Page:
Debuting their unique amalgam of soul, jazz, pop and some blues to the homegrown music scene is The Steve McQueens. They recently released their album Einstein Moments at Blu Jaz Cafe last week, which we're sure will be on spin a lot. We talk to this NeoVintage Soul outfit about their beginnings, their own einstein moments, and their influences.
Hi guys! Introduce yourselves and tell us about how the band came to be.
JOSH: The band is a really new entity! We only just got together in April this year. Since then it’s been a crazy few months. We’ve played tons of one-off gigs, landed a steady regular gig at a really nice place, had a change of personnel, lost a guitarist and bassist to NS, wrote and launched an original album... tired but happy are we!
Basically we all knew each other from the music scene, and through Lasalle College of the Arts where I teach. In March this year, some of us went to Jakarta for the Java Jazz Festival. We were so inspired and challenged by artistes like Roy Hargrove, Joss Stone and Jose James, all playing on the same stage, that we decided when we got back we would get together and write music that inspired and challenged us.
Eugenia, Ben (our original bassist) and I were already working together at the Oriental Hotel as a jazz trio; so with the addition of guitarist Marcus Szeto and veteran percussionist Bobby Singh, the Steve McQueens did their first ever gig on April 23 2013 at the Sultan Jazz Club!
Later, Jase and Aaron replaced Ben and Bobby for various reasons and saxophonist Fabian Lim joined us.
Explain 'NeoVintage Souljazz' and what it means to you.
We describe our music to be NeoVintage Souljazz - it's a meeting point between the traditions of jazz and what we interpret contemporary music to be.
How did you come up with the name of the band - are you guys fans of Steve McQueen?
J: Music to free the soul: the expression of emotion thru music as a means to liberate oneself: a cool and somewhat lofty ideal, but one we truly believe and practice. Steve McQueen (the actor) was the icon for cool in the 60’s and 70‘s. His anti-hero persona, together with iconic films like The Getaway, The Great Escape and Papillon made him immediately relatable to us as the anti-establishment escapist; plus “The Steve McQueens” sounded so much better than “The Phaser-Beam Band”!
Tell us about the recording of the album Einstein Moments; was it an intensive few months?
GENIA: Recording the album was a fun process; all of us got into the studio (Beep Studios) with the help of Stu Robert Wee as the sound engineer and recorded our tracks together. We learnt that we really love McDelivery (especially at 1.30 AM) and that Fabian, our saxophonist, knocks out by midnight as he gets up extremely early in the morning for his day job! And also that most of us do not function well before 2 PM. Hahaha. So now we kinda just stick to our optimum time periods for recording or rehearsal.
Any main themes in Einstein Moments?
G: The album title Einstein Moments came about when we were writing the track "Walls". Joshua and I were working on this line that we really liked but couldn't find a part to place it in nicely... you know, we tried to play it before/after the verses or choruses etc etc. So all of a sudden we were like "ok, let's try this between the choruses. Right in the middle!". We tried it... and it worked and we got so excited we gave ourselves a standing ovation in the studio. Together with joyful yelps and shrieky jumps. It was just a really funny and enlightening moment we had. So THAT became our Einstein Moment. It's really about finding joy in the smallest of things that we do. It later became our album title and the theme that we wanted to carry across in the album.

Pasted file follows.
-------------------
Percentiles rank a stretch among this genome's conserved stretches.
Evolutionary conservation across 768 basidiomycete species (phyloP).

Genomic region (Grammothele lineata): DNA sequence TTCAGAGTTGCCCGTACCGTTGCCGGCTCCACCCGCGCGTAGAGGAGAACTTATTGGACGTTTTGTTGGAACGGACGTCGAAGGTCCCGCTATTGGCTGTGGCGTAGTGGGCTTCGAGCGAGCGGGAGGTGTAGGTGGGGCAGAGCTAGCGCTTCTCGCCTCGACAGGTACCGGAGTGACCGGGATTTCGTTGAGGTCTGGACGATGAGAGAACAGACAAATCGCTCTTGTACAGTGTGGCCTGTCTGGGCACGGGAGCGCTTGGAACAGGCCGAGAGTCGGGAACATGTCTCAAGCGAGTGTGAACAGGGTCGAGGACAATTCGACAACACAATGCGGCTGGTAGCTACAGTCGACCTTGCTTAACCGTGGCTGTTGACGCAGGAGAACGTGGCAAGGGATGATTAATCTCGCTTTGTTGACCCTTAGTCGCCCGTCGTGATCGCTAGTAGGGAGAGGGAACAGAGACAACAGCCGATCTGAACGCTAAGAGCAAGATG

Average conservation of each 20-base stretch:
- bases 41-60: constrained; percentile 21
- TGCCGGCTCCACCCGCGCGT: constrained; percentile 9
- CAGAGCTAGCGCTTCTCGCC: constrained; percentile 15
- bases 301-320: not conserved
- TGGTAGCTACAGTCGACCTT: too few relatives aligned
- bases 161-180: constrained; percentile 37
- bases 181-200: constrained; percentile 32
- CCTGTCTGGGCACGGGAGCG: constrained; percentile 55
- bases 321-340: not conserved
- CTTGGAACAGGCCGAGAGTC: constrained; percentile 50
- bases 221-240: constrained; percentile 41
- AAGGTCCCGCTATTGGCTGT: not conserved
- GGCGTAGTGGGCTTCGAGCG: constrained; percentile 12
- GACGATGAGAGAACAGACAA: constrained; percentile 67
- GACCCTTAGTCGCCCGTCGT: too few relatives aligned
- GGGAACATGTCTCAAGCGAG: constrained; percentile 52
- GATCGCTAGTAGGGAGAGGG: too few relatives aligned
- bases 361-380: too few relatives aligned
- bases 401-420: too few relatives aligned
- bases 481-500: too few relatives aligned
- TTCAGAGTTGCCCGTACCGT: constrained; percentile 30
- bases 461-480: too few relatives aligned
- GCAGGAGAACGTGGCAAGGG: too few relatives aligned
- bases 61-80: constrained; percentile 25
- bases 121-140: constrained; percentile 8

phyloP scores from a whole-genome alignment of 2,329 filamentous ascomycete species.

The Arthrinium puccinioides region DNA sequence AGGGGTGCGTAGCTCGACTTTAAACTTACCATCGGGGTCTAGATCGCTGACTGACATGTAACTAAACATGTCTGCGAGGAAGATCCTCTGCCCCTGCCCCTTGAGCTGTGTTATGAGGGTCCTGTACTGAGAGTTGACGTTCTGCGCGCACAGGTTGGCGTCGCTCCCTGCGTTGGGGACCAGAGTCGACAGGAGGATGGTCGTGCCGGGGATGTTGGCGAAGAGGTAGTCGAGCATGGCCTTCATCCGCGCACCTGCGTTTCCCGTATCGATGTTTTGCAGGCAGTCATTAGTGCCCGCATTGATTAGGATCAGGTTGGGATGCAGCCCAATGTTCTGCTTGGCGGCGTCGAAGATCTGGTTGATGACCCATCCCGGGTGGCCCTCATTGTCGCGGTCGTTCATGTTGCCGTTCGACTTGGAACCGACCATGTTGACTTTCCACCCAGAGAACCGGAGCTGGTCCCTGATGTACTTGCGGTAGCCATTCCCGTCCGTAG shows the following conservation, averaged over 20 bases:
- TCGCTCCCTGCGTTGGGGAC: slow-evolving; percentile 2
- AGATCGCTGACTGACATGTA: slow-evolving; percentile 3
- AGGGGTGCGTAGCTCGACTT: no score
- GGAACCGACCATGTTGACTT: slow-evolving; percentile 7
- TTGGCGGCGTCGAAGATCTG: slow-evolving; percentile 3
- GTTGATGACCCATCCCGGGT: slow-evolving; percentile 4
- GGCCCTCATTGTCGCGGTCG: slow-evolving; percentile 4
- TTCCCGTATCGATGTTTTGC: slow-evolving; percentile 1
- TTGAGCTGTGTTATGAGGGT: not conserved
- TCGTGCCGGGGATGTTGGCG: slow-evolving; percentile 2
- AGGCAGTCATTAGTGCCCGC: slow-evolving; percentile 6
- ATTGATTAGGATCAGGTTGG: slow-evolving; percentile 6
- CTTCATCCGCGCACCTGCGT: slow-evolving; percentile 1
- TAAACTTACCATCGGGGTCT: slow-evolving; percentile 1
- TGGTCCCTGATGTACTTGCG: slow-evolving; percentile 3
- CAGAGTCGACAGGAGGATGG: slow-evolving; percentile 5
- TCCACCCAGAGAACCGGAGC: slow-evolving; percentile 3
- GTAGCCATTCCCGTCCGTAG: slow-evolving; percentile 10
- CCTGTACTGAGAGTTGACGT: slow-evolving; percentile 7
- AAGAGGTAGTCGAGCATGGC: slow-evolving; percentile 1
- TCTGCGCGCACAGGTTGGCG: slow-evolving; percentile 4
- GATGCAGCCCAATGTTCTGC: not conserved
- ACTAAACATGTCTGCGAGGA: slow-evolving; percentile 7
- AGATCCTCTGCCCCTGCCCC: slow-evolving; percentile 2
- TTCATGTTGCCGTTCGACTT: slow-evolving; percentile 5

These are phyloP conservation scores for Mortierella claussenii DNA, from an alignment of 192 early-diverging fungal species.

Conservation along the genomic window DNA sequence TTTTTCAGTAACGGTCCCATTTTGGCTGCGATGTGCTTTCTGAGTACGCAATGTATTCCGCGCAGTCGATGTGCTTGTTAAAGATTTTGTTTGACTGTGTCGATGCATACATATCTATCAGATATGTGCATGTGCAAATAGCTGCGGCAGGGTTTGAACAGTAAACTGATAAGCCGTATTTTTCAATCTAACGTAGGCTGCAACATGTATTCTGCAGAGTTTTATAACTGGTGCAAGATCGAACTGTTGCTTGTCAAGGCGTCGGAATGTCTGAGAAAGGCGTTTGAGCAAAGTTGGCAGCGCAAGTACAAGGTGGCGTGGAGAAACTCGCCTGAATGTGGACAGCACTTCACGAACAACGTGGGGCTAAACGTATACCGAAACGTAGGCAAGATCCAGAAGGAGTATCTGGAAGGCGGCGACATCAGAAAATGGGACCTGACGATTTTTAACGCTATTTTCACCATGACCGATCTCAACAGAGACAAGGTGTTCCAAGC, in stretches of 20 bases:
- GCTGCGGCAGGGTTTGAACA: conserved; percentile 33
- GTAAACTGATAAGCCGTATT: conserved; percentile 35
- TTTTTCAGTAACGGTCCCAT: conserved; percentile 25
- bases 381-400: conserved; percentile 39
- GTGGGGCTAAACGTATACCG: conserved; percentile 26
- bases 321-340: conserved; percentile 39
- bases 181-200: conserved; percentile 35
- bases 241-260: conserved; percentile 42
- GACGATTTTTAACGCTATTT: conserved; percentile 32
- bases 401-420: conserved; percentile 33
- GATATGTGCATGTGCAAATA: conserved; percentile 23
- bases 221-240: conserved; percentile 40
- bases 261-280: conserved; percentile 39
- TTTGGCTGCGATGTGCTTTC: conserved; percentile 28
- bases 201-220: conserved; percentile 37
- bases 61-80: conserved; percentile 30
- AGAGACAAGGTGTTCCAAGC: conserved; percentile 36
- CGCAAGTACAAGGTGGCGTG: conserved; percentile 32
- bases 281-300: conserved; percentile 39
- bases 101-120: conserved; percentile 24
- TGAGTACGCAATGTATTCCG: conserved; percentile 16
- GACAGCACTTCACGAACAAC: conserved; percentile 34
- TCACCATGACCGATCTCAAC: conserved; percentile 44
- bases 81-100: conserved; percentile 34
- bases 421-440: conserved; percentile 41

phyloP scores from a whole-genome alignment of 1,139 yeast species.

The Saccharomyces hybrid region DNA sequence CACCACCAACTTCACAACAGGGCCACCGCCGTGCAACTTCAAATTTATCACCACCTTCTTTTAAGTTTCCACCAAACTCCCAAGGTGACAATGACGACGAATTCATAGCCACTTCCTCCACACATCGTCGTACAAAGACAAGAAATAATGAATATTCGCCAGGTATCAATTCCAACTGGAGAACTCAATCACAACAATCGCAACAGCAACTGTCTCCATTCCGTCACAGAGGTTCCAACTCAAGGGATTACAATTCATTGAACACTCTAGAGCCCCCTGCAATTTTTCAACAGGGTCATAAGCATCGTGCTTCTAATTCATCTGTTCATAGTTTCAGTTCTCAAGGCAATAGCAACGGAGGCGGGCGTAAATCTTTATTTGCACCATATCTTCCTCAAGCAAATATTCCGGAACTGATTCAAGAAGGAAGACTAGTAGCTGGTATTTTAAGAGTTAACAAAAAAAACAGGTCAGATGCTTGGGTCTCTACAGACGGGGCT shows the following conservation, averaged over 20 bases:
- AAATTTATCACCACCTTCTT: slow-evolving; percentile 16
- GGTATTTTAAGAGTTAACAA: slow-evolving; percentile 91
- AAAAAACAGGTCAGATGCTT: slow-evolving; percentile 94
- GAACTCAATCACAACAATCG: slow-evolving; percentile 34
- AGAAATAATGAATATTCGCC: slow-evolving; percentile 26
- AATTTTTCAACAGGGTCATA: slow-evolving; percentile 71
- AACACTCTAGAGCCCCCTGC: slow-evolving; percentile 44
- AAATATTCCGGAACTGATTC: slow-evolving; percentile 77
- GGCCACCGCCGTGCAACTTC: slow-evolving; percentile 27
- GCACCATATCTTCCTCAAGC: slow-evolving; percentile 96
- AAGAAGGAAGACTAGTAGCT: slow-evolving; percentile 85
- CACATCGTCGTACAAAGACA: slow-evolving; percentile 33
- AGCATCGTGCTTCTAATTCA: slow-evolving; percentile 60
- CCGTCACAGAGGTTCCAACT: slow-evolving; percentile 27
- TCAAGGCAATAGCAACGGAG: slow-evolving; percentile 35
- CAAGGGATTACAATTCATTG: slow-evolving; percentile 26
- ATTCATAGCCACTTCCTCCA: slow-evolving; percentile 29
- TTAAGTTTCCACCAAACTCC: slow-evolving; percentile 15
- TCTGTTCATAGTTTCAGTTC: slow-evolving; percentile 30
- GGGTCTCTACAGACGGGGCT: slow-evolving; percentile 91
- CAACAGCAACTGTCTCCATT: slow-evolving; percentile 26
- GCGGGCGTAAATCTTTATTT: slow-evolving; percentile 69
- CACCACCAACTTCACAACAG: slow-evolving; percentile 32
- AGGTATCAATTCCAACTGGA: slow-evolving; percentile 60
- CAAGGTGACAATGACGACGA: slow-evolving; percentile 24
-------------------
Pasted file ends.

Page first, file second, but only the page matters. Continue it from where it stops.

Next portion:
Did you guys have a song or album that you listened to throughout the recording of the album?
G: We listened a lot to a few of our favourite musicians like Robert Glasper (Black Radio), Darryl Reeves (Mercury) and Jose James(No Beginning No End) while recording/ writing the material. There wasn't much of a particular track per se..
To us, this album has the sort of groovy, blues/soul infused sound that is not common in the scene right now. What do you hope to achieve with your music?
G: We just want to be happy playing the kind of music we play and enjoy best.. and you know, hopefully, it inspires our listeners to do what they've always wanted to. It's really about staying true to what you believe in. Well of course it'd be awesome to see our audience/listeners groove and dance to our music - all 100,000 of them. Haha!
You've described your sound as 'eclectic' - is there a direction that The Steve McQueens would like to experiment with next?
G: Well... That really depends. We're a bunch of people who listen to and are influenced by different sub genres of this musical style.. And the music we write comes from what we feel at that particular point of time.. So there's no telling what we'd be experimenting with next! It keeps us excited (really excited) and on our toes each time we jam something new!
Where do your influences come from?
J: We describe the band’s sound as neovintage souljazz. This references the obvious neo-soul influences of D’Angelo, Erykah Badu, Lauryn Hill and Maxwell, as well as the more ‘open’, improvisational approach of modern jazz instrumentalists like Robert Glasper and Darryl Reeves.
Combine that with the ‘vintage’ Soul/ R&B sound of icons like Stevie Wonder, James Brown and Bill Withers, and you’ll be in the Steve mcQueen ballpark. Just think groove, groove, always Groove!
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